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Essay on “Consumer Protection- Why and How ?” Complete Essay for Class 10, Class 12 and Graduation and other classes.

 

Consumer Protection- Why and How ?

Consumers have been at the receiving end. They have been exploited by the businessmen and dealers because businessmen and dealers not only indulge in unfair trade practices but also carry on grossly anti-social activities like creating artificial scarcity, hoarding, over charging, black marketing, adulteration of food stuffs, etc. In the light of these practices consumers need to be protected. In recent years consumer awareness and consumer movements have gained momentum. Consumer Protection Act of 1986 is a welcome and positive development to protect the rights of consumers.

Current public awareness of consumer activity dates back to 1962 when John F. Kennedy delivered a consumer message to Congress which took cognizance of several facts that affluence alone had not necessarily generated quality and service in the consumer goods market; that greater product information was either inadequate, misleading or false, that some products were dangerous; and that consumers had rights in these directions, including the right to be heard. As a result new breed of consumer activities emerged as consumerists. Moreover, the UN General Assembly laid down guidelines not only covering the rights but adding its very own as well, right to form consumers groups or organizations and recognition of the right of such organizations to be consulted and have their views represented in the decision making process. It asked governments to provide “institutional and financial facilities, including the setting up of appropriate public bodies to develop, implement and monitor consumer protection policies”.

In theory the Indian consumer has all the rights that U.N. Charter guarantees, but in practice his rights are hardly enforceable because, basically ours is a sellers’ market. So both trade and industry do not have to worry about the consumers, while state enterprises and the government generally behave as if they are doing a favour to him rather than serving him or respecting his rights. Ultimately consumers are exploited as the poor consumers have been given little purchasing power and hardly any meaningful protection is there.

It is said that consumer is the king but they are not able to

realise their strength due to lack of consumer awareness and consumer education. The biggest enemy of the consumer of India is his own apathy due to which he is not able to fight even for himself. While the consumer has the power of veto of not buying the product but he is not always fully equipped to exercise that power in his best interest. This may be due to the result of lack of information, over information or even misinformation from one or several competing producers.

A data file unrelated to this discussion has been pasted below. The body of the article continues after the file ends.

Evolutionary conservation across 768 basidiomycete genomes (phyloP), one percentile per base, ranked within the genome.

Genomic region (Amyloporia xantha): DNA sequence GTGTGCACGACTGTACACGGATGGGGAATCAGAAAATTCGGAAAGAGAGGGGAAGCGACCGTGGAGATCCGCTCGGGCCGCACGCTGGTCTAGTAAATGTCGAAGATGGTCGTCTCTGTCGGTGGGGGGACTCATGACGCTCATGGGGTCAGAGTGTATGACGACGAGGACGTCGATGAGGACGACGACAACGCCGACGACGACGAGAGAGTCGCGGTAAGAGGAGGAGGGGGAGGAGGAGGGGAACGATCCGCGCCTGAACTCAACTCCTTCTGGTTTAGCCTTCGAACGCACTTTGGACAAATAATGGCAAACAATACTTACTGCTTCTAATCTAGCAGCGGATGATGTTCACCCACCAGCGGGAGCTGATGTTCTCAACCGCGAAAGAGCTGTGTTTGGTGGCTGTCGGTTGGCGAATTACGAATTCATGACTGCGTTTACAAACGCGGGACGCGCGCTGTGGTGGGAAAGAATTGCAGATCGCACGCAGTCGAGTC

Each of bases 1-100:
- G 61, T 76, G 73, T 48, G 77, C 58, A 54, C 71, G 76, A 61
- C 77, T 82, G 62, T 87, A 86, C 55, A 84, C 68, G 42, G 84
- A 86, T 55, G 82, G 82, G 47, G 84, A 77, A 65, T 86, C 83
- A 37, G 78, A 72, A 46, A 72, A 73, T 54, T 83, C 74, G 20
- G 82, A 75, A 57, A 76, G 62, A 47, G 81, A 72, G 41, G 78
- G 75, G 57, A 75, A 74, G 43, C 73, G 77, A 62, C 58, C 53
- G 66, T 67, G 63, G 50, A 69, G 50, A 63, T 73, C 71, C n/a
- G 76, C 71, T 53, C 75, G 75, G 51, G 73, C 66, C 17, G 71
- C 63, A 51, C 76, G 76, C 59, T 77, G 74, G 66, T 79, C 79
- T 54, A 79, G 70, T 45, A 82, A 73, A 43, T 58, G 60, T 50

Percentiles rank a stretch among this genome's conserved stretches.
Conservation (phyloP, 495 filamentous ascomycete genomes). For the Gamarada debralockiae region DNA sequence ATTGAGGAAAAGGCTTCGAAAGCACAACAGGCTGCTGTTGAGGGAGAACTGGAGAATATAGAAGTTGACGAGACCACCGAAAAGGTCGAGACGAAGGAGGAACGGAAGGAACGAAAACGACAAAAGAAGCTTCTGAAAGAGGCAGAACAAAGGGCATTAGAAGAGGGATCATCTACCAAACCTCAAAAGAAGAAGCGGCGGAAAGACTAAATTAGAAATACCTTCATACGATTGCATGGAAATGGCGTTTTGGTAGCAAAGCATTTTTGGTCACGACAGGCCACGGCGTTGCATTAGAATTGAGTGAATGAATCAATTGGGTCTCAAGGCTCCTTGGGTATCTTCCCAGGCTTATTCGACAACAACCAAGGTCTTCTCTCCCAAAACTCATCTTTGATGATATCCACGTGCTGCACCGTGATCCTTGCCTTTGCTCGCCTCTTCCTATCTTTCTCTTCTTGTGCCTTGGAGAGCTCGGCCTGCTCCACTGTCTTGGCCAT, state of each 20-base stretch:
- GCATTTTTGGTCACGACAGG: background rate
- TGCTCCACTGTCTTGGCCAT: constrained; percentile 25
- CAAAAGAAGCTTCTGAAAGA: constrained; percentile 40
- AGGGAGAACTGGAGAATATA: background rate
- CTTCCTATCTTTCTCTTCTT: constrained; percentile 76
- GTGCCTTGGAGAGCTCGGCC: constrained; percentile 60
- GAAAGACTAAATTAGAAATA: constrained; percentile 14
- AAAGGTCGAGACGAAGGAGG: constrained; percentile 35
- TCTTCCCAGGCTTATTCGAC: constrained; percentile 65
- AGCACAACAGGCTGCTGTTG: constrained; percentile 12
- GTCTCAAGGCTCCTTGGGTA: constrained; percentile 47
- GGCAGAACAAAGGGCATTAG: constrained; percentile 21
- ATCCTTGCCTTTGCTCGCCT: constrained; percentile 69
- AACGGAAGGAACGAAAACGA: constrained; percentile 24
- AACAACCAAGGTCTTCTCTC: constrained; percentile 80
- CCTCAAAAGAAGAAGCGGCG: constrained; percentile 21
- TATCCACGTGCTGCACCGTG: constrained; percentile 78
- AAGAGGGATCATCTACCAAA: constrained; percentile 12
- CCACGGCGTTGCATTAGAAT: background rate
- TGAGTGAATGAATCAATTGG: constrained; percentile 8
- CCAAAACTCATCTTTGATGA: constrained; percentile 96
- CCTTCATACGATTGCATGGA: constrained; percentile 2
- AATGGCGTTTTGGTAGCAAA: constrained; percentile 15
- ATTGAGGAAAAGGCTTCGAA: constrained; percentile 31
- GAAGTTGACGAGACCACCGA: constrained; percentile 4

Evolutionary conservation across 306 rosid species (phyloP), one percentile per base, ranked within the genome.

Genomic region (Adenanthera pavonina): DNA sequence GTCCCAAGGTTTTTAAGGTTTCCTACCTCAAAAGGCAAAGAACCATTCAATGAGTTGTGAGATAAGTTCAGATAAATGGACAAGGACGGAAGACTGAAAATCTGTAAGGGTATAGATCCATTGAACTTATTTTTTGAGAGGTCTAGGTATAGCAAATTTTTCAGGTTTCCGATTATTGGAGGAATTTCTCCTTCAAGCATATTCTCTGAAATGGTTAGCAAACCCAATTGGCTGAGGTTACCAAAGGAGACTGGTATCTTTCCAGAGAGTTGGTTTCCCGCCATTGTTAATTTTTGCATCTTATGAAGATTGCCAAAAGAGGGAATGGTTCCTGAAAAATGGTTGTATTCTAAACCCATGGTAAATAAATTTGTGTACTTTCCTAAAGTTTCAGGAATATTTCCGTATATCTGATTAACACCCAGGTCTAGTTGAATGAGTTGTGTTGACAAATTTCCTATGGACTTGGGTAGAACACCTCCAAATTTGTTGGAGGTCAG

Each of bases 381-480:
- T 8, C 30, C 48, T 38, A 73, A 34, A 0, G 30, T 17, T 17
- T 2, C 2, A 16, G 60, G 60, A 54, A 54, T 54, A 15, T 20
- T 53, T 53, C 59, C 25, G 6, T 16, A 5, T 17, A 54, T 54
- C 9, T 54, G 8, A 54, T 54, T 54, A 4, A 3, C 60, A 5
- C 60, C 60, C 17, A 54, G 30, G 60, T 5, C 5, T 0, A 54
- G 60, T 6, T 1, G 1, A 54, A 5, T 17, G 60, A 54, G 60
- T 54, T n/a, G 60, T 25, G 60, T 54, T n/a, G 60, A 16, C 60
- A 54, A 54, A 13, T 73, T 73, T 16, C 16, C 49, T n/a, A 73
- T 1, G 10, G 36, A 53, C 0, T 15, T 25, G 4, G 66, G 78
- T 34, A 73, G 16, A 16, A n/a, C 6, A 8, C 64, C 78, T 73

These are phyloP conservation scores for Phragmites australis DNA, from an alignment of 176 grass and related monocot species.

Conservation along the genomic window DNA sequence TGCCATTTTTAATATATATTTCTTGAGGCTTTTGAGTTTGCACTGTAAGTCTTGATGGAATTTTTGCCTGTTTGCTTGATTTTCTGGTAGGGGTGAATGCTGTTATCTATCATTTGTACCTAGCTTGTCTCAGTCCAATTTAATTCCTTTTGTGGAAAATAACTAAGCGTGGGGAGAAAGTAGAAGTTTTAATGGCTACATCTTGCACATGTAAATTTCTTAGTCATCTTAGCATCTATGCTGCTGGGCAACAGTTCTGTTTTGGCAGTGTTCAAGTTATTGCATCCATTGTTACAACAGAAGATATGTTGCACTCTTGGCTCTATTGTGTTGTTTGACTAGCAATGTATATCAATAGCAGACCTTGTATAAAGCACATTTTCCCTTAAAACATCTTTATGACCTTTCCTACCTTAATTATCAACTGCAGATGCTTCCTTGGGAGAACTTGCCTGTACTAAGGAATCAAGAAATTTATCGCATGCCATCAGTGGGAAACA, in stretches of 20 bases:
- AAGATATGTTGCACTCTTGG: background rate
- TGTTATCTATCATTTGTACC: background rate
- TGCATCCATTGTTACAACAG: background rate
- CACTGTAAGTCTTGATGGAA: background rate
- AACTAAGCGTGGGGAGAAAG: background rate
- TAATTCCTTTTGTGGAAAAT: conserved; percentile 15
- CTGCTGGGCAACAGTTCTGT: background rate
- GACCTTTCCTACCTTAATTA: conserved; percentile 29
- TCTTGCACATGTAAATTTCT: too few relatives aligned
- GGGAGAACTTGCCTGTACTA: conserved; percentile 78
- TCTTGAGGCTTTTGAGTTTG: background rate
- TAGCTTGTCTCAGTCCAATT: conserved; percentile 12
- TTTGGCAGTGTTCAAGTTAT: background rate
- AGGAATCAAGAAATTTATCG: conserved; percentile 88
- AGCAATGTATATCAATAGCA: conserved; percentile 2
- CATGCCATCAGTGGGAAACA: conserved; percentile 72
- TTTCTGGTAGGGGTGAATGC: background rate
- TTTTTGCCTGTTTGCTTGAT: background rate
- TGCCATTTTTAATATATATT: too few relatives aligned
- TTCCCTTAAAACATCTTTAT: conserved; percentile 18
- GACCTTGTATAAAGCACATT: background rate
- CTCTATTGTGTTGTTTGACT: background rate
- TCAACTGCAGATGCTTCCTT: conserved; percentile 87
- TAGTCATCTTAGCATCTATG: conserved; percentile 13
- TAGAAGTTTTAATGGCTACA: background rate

In order to overcome these problems The Consumer Act of 1986 laid down certain basis rights for consumers. They include firstly the right to be protected against marketing of goods which are hazardous to life and property. Secondly, the right to be informed about the quality, quantity, potency, purity, standard and prices of goods, to protect the consumer against unfair trade practices. Thirdly, the right to be heard and to be assured that consumers’ interests will receive due consideration at appropriate forum. Fourthly, the right to seek redressal against unfair trade practices or exploitation of consumers and lastly, the right to consumer education. It also provides for redressal machinery which will be available within the easy reach of the consumers. It provides for a Quasi-Judicial machinery with 3-tier set up, i.e., at the national, state and district level.

But mere statutes and legislative acts will not help the consumers unless the consumer movement gets strengthened. Consumer awareness and consumer education can increase through these movements. Consumer cooperatives and forums can check anti-social activities like hoarding, adulteration, black marketing, overcharging, etc. New consumer institutes can be opened with consumer thrusts and expanded consumer education courses and programmes. Consumers can protect their interest by various ways. Firstly, by self regulation on the part of business. But in our country this assumption on the part of business seems to be a distant reality in view of the perpetual exploitation of consumers by the business community. Secondly, by the united and organized action of consumers, commendable work has been done by voluntary agencies in many countries including India in extending the rights of the consumers by keeping the producers conscious of consumers’ rights and interest. And also the laws need to be implemented properly.

But in a country where most of the people are illiterate and living below poverty line it is too ambitious to expect adequate knowledge of legislative provisions, and their rights on the part of the consumers. It is the honesty, sincerity and integrity/on the part of the business and the greater awareness, understanding, knowledge and education on the part of the consumers that will make the consumer protection movement more effective, meaningful and purposeful. The need of the hour is the organization of the consumers into powerful unions at various levels to protect their rights and privileges and safeguard themselves against the exploitation of the fraudulent businessmen and industrialists.

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